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  • Brazil didn't play all that badly vs. Belgium, and its quarterfinal exit is plagued with 'what if' questions. What is clear, though, is the progress made under manager Tite, despite a result that doesn't meet the typical expectations.
By Jonathan Wilson
July 07, 2018

KAZAN, Russia – Dawn comes early here. It was a little before 2 a.m., and across the marshes behind the stadium, the first amber glow was beginning to tinge the darkness. In the parking lot, Neymar walked alone as though confused. Perhaps he couldn’t find the Brazil bus, perhaps he was reluctant to board it. His tournament was over. Brazil’s tournament was over. The dawn was not for him. It was not for them.

In Brazil, the post-mortems were already beginning. In the Jornal do Brasil, columnist Juca Kfouri called the defeat “disappointing and unfair.” In Folha de Sao Paulo, Paulo Vinicius Coelho blamed what he saw was a mistake by Tite in trying to play thorgh the space left by Kevin De Bruyne operating as a false nine. Globo Esporte was its familiar mix of self-pity and recrimination, weirdly attacking an Argentinian newspaper for pointing out that “the sixth World Cup will have to wait” and former England striker Gary Lineker for suggesting that Kylian Mbappe had learned how to dive from Neymar. Fernandinho was condemned both for his own goal and for the mistake that led to Kevin De Bruyne’s brilliant strike in the 2-1 defeat. Scapegoats will be found, blame will be apportioned. That’s the way it is.

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But there is a huge danger of overreaction. Brazil went out a round earlier at this World Cup than it did four years ago, but that does not mean it had a worse tournament. On the contrary, for the first time in well over a decade, Brazil looked like a vibrant modern side. It cannot go back to the Jurassic era of Luiz Felipe Scolari and Dunga. Tite, modern, outward-looking and keen to learn, made it a side that played cohesive, pressing football. His 26 games in charge have brought 20 wins and just two defeats, 53 goals scored and just eight conceded.

One defeat cannot be allowed to undo all that, and especially one in a game that could easily have fallen the other way. What if Thiago Silva’s effort had not hit the post? What if Paulinho had not missed his kick when well-placed? What if Renato Augusto and Philippe Coutinho had not put late chances wide? What if a penalty had been awarded for Vincent Kompany’s challenge on Gabriel Jesus? What if Casemiro had not been suspended? What if Dani Alves had been fit? What if Thibaut Courtois had not had the game of his life?

Brazil always has an extra problem to face, which is the intense expectation of its media and public, the demand always for victory, the denigration of anything that does not result in a trophy. Brazil press conferences tend to follow a familiar pattern. They begin with frenzy, with journalists demanding to know either why the Brazil national side is letting them down or why there is a global conspiracy preventing them from achieving the victory, and end in calm, after Tite has pacified them with his punchy good sense and even-handedness.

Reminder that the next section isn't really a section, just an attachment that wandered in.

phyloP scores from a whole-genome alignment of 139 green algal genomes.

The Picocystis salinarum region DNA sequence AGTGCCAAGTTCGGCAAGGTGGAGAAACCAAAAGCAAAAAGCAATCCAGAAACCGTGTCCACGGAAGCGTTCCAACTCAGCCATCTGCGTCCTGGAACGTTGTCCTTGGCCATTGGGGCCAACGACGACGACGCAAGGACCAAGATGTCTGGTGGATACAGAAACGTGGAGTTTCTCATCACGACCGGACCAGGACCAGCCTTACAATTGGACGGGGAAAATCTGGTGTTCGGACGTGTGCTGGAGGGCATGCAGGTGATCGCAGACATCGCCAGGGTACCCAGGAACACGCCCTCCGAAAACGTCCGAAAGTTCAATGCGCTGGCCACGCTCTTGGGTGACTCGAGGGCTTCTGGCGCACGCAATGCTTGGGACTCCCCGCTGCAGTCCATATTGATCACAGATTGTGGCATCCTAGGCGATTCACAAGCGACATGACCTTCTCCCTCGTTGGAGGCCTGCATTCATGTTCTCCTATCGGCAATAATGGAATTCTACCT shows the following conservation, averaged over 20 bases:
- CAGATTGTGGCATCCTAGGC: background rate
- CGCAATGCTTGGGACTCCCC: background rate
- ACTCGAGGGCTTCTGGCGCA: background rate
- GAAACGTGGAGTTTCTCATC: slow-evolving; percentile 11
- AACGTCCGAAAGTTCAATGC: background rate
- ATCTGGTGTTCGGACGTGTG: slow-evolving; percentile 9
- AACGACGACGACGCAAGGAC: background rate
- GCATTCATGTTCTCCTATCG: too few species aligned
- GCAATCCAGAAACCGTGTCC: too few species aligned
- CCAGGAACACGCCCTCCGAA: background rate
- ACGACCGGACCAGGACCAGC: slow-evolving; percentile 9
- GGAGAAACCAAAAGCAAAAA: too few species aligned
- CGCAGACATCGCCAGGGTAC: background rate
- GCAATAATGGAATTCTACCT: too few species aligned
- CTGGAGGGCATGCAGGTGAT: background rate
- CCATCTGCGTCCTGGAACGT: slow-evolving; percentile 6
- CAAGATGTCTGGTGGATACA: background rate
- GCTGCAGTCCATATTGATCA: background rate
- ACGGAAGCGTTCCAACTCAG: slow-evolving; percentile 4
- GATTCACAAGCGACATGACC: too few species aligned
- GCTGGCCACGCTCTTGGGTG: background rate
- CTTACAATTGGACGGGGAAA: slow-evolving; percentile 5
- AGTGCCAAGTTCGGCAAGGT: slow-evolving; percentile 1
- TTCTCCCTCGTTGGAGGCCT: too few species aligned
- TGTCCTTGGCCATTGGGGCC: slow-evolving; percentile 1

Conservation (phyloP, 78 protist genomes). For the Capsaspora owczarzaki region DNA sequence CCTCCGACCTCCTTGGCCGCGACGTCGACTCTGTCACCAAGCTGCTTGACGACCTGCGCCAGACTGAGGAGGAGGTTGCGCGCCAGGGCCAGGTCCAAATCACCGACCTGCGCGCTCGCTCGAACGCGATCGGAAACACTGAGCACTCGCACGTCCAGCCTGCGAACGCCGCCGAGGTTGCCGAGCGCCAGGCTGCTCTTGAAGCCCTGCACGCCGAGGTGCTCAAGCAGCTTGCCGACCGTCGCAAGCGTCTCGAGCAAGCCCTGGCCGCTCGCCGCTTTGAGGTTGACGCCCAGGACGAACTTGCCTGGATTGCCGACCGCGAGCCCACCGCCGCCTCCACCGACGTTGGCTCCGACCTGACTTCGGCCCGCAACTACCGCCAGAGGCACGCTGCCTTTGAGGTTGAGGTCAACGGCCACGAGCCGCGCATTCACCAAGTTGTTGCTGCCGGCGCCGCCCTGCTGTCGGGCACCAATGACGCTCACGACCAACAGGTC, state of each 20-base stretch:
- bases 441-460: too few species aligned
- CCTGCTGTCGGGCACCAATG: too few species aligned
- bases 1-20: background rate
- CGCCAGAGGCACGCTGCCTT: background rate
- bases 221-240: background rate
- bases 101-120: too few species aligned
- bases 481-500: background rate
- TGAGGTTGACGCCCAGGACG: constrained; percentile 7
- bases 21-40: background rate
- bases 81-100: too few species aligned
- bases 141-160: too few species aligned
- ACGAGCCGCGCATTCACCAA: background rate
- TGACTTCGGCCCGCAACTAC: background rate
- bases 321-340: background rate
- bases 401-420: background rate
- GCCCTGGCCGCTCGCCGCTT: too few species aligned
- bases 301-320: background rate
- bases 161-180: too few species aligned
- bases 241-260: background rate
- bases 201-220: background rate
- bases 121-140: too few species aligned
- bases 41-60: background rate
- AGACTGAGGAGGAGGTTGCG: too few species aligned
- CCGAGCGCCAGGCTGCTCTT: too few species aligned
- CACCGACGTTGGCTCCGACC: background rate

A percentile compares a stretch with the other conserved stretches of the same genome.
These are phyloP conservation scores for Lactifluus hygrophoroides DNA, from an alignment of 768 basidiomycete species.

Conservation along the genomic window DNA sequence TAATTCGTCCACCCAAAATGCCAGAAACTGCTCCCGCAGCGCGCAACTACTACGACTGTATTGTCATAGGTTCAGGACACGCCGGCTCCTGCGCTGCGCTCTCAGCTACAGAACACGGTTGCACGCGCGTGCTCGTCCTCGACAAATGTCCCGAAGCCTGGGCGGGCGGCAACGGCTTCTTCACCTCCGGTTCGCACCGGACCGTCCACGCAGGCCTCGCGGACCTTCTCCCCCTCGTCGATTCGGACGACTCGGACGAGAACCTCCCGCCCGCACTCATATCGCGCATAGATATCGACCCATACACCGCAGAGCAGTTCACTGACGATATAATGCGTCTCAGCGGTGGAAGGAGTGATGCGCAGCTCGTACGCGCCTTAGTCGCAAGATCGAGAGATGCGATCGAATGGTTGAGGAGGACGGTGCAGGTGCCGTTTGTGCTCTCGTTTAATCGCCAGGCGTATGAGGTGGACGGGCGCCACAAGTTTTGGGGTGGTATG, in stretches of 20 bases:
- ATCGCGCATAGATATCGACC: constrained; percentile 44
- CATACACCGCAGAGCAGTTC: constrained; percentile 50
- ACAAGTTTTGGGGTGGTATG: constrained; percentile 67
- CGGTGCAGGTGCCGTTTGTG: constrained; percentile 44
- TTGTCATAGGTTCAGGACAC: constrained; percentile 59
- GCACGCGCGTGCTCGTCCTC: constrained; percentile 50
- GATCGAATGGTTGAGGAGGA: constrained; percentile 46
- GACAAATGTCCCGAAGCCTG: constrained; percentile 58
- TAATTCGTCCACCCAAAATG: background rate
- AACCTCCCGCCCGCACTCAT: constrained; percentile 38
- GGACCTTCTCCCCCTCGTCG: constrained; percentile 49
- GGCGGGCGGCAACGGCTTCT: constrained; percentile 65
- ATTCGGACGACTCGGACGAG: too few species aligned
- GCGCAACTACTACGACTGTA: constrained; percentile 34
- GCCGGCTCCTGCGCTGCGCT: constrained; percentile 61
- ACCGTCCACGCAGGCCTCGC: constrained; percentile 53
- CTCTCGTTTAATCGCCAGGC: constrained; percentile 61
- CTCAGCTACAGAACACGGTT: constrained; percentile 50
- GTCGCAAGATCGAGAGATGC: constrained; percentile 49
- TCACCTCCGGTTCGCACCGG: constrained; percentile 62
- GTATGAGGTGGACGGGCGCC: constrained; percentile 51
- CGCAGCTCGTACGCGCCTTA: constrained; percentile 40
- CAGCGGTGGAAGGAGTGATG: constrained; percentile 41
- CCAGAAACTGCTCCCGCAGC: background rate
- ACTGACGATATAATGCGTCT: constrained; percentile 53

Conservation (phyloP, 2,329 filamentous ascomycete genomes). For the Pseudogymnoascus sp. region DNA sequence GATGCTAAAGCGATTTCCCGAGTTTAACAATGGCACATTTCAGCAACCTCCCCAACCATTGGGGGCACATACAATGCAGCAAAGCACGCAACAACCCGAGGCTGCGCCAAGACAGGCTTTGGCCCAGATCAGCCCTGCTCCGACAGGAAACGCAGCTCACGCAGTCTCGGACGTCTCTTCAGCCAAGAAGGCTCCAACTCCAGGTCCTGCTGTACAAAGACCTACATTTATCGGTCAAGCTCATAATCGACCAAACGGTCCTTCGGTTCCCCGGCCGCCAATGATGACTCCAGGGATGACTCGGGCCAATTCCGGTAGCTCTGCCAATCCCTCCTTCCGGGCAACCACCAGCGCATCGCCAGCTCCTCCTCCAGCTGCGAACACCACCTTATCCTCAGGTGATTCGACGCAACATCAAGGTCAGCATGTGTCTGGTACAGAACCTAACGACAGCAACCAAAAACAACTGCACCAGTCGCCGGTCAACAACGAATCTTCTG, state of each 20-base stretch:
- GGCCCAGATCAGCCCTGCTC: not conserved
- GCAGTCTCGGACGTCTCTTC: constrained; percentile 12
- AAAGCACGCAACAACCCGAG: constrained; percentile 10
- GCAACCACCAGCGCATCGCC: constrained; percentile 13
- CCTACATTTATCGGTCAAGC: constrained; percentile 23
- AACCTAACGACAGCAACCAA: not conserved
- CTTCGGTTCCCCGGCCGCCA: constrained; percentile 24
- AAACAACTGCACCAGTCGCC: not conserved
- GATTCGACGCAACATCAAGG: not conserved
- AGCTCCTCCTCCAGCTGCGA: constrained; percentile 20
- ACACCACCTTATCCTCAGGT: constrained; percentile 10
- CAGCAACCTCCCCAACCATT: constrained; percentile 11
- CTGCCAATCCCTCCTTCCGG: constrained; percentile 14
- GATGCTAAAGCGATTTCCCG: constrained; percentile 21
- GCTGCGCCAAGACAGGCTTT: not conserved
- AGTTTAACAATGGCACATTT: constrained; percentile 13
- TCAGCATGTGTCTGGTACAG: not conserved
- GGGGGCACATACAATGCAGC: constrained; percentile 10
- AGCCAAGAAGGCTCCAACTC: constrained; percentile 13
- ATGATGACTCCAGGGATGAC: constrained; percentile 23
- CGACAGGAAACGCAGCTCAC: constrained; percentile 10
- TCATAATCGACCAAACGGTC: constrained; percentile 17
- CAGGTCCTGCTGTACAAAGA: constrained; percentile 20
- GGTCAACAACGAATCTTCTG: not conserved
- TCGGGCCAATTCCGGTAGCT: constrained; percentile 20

After the defeat, he was offered the chance to blame Fernandinho, the referee, even God. He rejected them all. Look not at the result, he urged; look at the event.

“It was a great game with two teams of incredible technical qualities,” he said. “Even with all the pain I feel now and the bitterness, I say that if you like football, you have to watch this game and you will have pleasure if you are not emotionally involved. Triangulations, transitions, saves, what a beautiful game!”

Had Brazil, then, been unlucky?

“I don’t like to talk about luck,” he said. “It’s an educated manner of putting down people’s skills. They were skillful. They finished well. There was no luck. There was Courtois. Was he lucky? No, he did well.”

He is remarkable to watch, passionate and intelligent, waving his hands and pointing his finger, always aware, remarkably so, of the bigger picture.

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But then there is the one issue even Tite could not handle: Neymar. If there is a lesson of this World Cup, it is that teams who submit themselves to one individual do not prosper. Cristiano Ronaldo, Lionel Messi and Neymar have all gone home; Sweden, liberated from Zlatan Ibrahimovic’s ego, has prospered. Neymar, who had not played for his club since breaking a bone in his foot in February, grew in fitness through the tournament and produced his best performance against Mexico.

Too often, though, he was self-indulgent. Too often he did tricks for no reason other than to show off. Too often his frustration at not being the central character in the World Cup’s great drama led to tantrums and dives. He was chastened against Belgium, even discouraging the referee from checking VAR at one point. There was a dive late on, but it was so unconvincing it felt his heart wasn’t really in it. It is absurd to say that when his country needed him, Neymar failed to deliver, just as it was absurd to say of Messi. That is not how football works. Yet people will say it.

It is precisely that vision of football that Tite has tried to drive Brazil away from, and that’s why he ought to stay. He said, understandably, that this was not the time to make such decisions, but his tone was valedictory.

“Football,” he went on, “has many variables and has to be seen in context. It’s not just blah, blah here, it has to be assessed in a holistic way, tactically, technically, emotionally and physically.”

That is what has brought Brazil such progress over the past two years, but you fear the "blah, blah" may win.

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